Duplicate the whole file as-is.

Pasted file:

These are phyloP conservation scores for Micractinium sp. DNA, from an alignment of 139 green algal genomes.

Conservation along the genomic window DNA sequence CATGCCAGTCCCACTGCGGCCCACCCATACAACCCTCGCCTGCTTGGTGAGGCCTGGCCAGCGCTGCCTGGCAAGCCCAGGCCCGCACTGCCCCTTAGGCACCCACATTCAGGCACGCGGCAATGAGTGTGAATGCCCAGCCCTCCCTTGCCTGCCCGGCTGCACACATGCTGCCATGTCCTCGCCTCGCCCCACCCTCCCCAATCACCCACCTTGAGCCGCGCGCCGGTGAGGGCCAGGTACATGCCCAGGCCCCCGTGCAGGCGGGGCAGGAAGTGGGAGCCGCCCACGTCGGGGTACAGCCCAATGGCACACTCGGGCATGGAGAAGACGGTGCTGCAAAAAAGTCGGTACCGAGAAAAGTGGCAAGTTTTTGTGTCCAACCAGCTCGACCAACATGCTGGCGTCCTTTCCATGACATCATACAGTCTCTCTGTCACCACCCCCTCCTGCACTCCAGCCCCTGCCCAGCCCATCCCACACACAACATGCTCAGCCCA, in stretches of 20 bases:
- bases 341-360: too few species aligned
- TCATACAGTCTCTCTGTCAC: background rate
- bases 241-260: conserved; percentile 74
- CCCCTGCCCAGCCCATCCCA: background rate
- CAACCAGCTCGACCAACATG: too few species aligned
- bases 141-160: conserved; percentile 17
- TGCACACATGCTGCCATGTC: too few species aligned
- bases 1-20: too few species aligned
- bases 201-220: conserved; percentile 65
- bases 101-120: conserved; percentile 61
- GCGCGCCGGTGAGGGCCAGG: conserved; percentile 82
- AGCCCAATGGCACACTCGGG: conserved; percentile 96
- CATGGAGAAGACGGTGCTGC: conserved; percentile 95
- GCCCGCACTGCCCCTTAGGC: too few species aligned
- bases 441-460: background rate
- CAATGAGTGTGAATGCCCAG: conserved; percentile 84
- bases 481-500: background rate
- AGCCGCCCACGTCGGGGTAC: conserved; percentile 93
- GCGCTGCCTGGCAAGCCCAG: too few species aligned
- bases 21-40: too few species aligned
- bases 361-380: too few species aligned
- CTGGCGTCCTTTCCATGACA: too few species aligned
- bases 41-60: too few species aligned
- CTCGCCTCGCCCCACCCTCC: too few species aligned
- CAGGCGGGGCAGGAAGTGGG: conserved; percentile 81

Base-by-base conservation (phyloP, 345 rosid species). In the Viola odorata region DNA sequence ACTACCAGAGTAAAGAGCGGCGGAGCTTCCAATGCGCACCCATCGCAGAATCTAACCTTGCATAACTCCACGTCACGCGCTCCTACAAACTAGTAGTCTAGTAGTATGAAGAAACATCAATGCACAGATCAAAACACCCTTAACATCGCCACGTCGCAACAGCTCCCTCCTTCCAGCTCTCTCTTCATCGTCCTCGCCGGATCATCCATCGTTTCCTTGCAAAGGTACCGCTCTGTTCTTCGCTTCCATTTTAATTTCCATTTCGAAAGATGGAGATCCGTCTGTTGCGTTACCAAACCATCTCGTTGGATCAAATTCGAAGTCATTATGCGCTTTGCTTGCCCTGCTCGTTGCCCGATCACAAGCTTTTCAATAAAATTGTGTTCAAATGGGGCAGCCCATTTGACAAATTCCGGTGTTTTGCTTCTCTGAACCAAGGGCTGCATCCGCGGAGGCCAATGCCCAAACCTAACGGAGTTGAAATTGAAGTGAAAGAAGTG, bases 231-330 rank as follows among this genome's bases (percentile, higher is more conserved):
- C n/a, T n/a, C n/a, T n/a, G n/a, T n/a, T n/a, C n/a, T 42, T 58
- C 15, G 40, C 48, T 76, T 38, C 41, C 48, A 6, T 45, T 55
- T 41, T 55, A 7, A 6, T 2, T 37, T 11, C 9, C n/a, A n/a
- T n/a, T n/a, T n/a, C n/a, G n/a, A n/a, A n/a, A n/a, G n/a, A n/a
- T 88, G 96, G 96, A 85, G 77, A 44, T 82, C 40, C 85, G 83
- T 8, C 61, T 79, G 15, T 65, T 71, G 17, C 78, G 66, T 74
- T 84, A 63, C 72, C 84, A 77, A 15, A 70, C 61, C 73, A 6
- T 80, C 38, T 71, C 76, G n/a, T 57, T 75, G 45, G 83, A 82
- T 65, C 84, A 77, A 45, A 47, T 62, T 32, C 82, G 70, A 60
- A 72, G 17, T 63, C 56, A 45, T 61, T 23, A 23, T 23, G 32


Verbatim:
These are phyloP conservation scores for Micractinium sp. DNA, from an alignment of 139 green algal genomes.

Conservation along the genomic window DNA sequence CATGCCAGTCCCACTGCGGCCCACCCATACAACCCTCGCCTGCTTGGTGAGGCCTGGCCAGCGCTGCCTGGCAAGCCCAGGCCCGCACTGCCCCTTAGGCACCCACATTCAGGCACGCGGCAATGAGTGTGAATGCCCAGCCCTCCCTTGCCTGCCCGGCTGCACACATGCTGCCATGTCCTCGCCTCGCCCCACCCTCCCCAATCACCCACCTTGAGCCGCGCGCCGGTGAGGGCCAGGTACATGCCCAGGCCCCCGTGCAGGCGGGGCAGGAAGTGGGAGCCGCCCACGTCGGGGTACAGCCCAATGGCACACTCGGGCATGGAGAAGACGGTGCTGCAAAAAAGTCGGTACCGAGAAAAGTGGCAAGTTTTTGTGTCCAACCAGCTCGACCAACATGCTGGCGTCCTTTCCATGACATCATACAGTCTCTCTGTCACCACCCCCTCCTGCACTCCAGCCCCTGCCCAGCCCATCCCACACACAACATGCTCAGCCCA, in stretches of 20 bases:
- bases 341-360: too few species aligned
- TCATACAGTCTCTCTGTCAC: background rate
- bases 241-260: conserved; percentile 74
- CCCCTGCCCAGCCCATCCCA: background rate
- CAACCAGCTCGACCAACATG: too few species aligned
- bases 141-160: conserved; percentile 17
- TGCACACATGCTGCCATGTC: too few species aligned
- bases 1-20: too few species aligned
- bases 201-220: conserved; percentile 65
- bases 101-120: conserved; percentile 61
- GCGCGCCGGTGAGGGCCAGG: conserved; percentile 82
- AGCCCAATGGCACACTCGGG: conserved; percentile 96
- CATGGAGAAGACGGTGCTGC: conserved; percentile 95
- GCCCGCACTGCCCCTTAGGC: too few species aligned
- bases 441-460: background rate
- CAATGAGTGTGAATGCCCAG: conserved; percentile 84
- bases 481-500: background rate
- AGCCGCCCACGTCGGGGTAC: conserved; percentile 93
- GCGCTGCCTGGCAAGCCCAG: too few species aligned
- bases 21-40: too few species aligned
- bases 361-380: too few species aligned
- CTGGCGTCCTTTCCATGACA: too few species aligned
- bases 41-60: too few species aligned
- CTCGCCTCGCCCCACCCTCC: too few species aligned
- CAGGCGGGGCAGGAAGTGGG: conserved; percentile 81

Base-by-base conservation (phyloP, 345 rosid species). In the Viola odorata region DNA sequence ACTACCAGAGTAAAGAGCGGCGGAGCTTCCAATGCGCACCCATCGCAGAATCTAACCTTGCATAACTCCACGTCACGCGCTCCTACAAACTAGTAGTCTAGTAGTATGAAGAAACATCAATGCACAGATCAAAACACCCTTAACATCGCCACGTCGCAACAGCTCCCTCCTTCCAGCTCTCTCTTCATCGTCCTCGCCGGATCATCCATCGTTTCCTTGCAAAGGTACCGCTCTGTTCTTCGCTTCCATTTTAATTTCCATTTCGAAAGATGGAGATCCGTCTGTTGCGTTACCAAACCATCTCGTTGGATCAAATTCGAAGTCATTATGCGCTTTGCTTGCCCTGCTCGTTGCCCGATCACAAGCTTTTCAATAAAATTGTGTTCAAATGGGGCAGCCCATTTGACAAATTCCGGTGTTTTGCTTCTCTGAACCAAGGGCTGCATCCGCGGAGGCCAATGCCCAAACCTAACGGAGTTGAAATTGAAGTGAAAGAAGTG, bases 231-330 rank as follows among this genome's bases (percentile, higher is more conserved):
- C n/a, T n/a, C n/a, T n/a, G n/a, T n/a, T n/a, C n/a, T 42, T 58
- C 15, G 40, C 48, T 76, T 38, C 41, C 48, A 6, T 45, T 55
- T 41, T 55, A 7, A 6, T 2, T 37, T 11, C 9, C n/a, A n/a
- T n/a, T n/a, T n/a, C n/a, G n/a, A n/a, A n/a, A n/a, G n/a, A n/a
- T 88, G 96, G 96, A 85, G 77, A 44, T 82, C 40, C 85, G 83
- T 8, C 61, T 79, G 15, T 65, T 71, G 17, C 78, G 66, T 74
- T 84, A 63, C 72, C 84, A 77, A 15, A 70, C 61, C 73, A 6
- T 80, C 38, T 71, C 76, G n/a, T 57, T 75, G 45, G 83, A 82
- T 65, C 84, A 77, A 45, A 47, T 62, T 32, C 82, G 70, A 60
- A 72, G 17, T 63, C 56, A 45, T 61, T 23, A 23, T 23, G 32